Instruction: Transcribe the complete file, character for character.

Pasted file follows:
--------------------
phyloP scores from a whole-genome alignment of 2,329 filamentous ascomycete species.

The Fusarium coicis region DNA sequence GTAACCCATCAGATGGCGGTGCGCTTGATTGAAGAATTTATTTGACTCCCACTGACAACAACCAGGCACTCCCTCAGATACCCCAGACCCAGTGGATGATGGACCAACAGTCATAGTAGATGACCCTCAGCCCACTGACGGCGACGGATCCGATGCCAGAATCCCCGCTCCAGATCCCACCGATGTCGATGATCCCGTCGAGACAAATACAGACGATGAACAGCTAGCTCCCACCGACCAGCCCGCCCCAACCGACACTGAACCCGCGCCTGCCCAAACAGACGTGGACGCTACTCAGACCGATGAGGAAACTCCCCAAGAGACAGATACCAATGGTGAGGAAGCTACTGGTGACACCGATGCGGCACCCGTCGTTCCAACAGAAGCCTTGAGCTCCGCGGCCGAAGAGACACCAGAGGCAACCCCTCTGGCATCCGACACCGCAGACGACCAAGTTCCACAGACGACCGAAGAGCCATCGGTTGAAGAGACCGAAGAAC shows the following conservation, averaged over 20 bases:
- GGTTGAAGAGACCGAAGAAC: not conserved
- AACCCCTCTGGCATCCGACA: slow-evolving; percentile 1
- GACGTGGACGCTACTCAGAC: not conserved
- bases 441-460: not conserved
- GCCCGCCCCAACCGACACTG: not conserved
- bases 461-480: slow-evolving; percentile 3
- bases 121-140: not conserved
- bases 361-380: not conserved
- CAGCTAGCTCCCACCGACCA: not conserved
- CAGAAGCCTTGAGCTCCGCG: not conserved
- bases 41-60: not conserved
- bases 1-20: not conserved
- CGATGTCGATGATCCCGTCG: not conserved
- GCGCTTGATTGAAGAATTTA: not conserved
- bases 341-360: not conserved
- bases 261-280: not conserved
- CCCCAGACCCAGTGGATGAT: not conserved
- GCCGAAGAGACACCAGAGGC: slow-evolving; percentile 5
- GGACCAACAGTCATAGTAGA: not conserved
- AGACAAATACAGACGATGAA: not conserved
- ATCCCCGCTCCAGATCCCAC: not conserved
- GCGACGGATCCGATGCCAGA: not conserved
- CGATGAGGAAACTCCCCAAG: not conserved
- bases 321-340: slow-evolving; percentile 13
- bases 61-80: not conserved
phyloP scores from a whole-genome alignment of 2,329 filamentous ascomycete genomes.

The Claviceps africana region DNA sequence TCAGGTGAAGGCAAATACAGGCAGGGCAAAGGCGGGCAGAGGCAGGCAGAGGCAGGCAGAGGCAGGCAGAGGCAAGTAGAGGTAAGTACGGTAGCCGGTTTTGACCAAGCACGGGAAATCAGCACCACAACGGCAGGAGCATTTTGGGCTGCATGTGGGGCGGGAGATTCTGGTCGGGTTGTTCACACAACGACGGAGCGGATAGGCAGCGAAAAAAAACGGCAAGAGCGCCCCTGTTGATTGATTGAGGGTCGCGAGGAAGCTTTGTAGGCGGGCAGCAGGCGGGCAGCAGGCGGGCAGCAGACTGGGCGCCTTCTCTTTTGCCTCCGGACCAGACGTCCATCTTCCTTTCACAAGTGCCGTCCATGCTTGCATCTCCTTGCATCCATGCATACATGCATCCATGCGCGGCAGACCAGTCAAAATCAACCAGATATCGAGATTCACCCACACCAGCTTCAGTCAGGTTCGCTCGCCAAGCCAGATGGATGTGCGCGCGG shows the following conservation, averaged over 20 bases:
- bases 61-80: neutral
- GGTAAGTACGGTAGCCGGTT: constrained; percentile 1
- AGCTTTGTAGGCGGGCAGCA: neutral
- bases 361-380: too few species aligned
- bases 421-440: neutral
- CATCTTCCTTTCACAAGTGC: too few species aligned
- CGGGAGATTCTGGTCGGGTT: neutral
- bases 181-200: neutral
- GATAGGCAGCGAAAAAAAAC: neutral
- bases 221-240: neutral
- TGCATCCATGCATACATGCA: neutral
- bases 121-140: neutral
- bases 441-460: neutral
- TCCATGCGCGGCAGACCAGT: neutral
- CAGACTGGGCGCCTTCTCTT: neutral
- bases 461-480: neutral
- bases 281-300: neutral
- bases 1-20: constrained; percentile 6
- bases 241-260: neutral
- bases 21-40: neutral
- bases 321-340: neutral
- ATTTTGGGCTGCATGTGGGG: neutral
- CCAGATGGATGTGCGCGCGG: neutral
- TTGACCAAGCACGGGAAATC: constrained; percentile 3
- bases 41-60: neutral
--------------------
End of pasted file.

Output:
phyloP scores from a whole-genome alignment of 2,329 filamentous ascomycete species.

The Fusarium coicis region DNA sequence GTAACCCATCAGATGGCGGTGCGCTTGATTGAAGAATTTATTTGACTCCCACTGACAACAACCAGGCACTCCCTCAGATACCCCAGACCCAGTGGATGATGGACCAACAGTCATAGTAGATGACCCTCAGCCCACTGACGGCGACGGATCCGATGCCAGAATCCCCGCTCCAGATCCCACCGATGTCGATGATCCCGTCGAGACAAATACAGACGATGAACAGCTAGCTCCCACCGACCAGCCCGCCCCAACCGACACTGAACCCGCGCCTGCCCAAACAGACGTGGACGCTACTCAGACCGATGAGGAAACTCCCCAAGAGACAGATACCAATGGTGAGGAAGCTACTGGTGACACCGATGCGGCACCCGTCGTTCCAACAGAAGCCTTGAGCTCCGCGGCCGAAGAGACACCAGAGGCAACCCCTCTGGCATCCGACACCGCAGACGACCAAGTTCCACAGACGACCGAAGAGCCATCGGTTGAAGAGACCGAAGAAC shows the following conservation, averaged over 20 bases:
- GGTTGAAGAGACCGAAGAAC: not conserved
- AACCCCTCTGGCATCCGACA: slow-evolving; percentile 1
- GACGTGGACGCTACTCAGAC: not conserved
- bases 441-460: not conserved
- GCCCGCCCCAACCGACACTG: not conserved
- bases 461-480: slow-evolving; percentile 3
- bases 121-140: not conserved
- bases 361-380: not conserved
- CAGCTAGCTCCCACCGACCA: not conserved
- CAGAAGCCTTGAGCTCCGCG: not conserved
- bases 41-60: not conserved
- bases 1-20: not conserved
- CGATGTCGATGATCCCGTCG: not conserved
- GCGCTTGATTGAAGAATTTA: not conserved
- bases 341-360: not conserved
- bases 261-280: not conserved
- CCCCAGACCCAGTGGATGAT: not conserved
- GCCGAAGAGACACCAGAGGC: slow-evolving; percentile 5
- GGACCAACAGTCATAGTAGA: not conserved
- AGACAAATACAGACGATGAA: not conserved
- ATCCCCGCTCCAGATCCCAC: not conserved
- GCGACGGATCCGATGCCAGA: not conserved
- CGATGAGGAAACTCCCCAAG: not conserved
- bases 321-340: slow-evolving; percentile 13
- bases 61-80: not conserved
phyloP scores from a whole-genome alignment of 2,329 filamentous ascomycete genomes.

The Claviceps africana region DNA sequence TCAGGTGAAGGCAAATACAGGCAGGGCAAAGGCGGGCAGAGGCAGGCAGAGGCAGGCAGAGGCAGGCAGAGGCAAGTAGAGGTAAGTACGGTAGCCGGTTTTGACCAAGCACGGGAAATCAGCACCACAACGGCAGGAGCATTTTGGGCTGCATGTGGGGCGGGAGATTCTGGTCGGGTTGTTCACACAACGACGGAGCGGATAGGCAGCGAAAAAAAACGGCAAGAGCGCCCCTGTTGATTGATTGAGGGTCGCGAGGAAGCTTTGTAGGCGGGCAGCAGGCGGGCAGCAGGCGGGCAGCAGACTGGGCGCCTTCTCTTTTGCCTCCGGACCAGACGTCCATCTTCCTTTCACAAGTGCCGTCCATGCTTGCATCTCCTTGCATCCATGCATACATGCATCCATGCGCGGCAGACCAGTCAAAATCAACCAGATATCGAGATTCACCCACACCAGCTTCAGTCAGGTTCGCTCGCCAAGCCAGATGGATGTGCGCGCGG shows the following conservation, averaged over 20 bases:
- bases 61-80: neutral
- GGTAAGTACGGTAGCCGGTT: constrained; percentile 1
- AGCTTTGTAGGCGGGCAGCA: neutral
- bases 361-380: too few species aligned
- bases 421-440: neutral
- CATCTTCCTTTCACAAGTGC: too few species aligned
- CGGGAGATTCTGGTCGGGTT: neutral
- bases 181-200: neutral
- GATAGGCAGCGAAAAAAAAC: neutral
- bases 221-240: neutral
- TGCATCCATGCATACATGCA: neutral
- bases 121-140: neutral
- bases 441-460: neutral
- TCCATGCGCGGCAGACCAGT: neutral
- CAGACTGGGCGCCTTCTCTT: neutral
- bases 461-480: neutral
- bases 281-300: neutral
- bases 1-20: constrained; percentile 6
- bases 241-260: neutral
- bases 21-40: neutral
- bases 321-340: neutral
- ATTTTGGGCTGCATGTGGGG: neutral
- CCAGATGGATGTGCGCGCGG: neutral
- TTGACCAAGCACGGGAAATC: constrained; percentile 3
- bases 41-60: neutral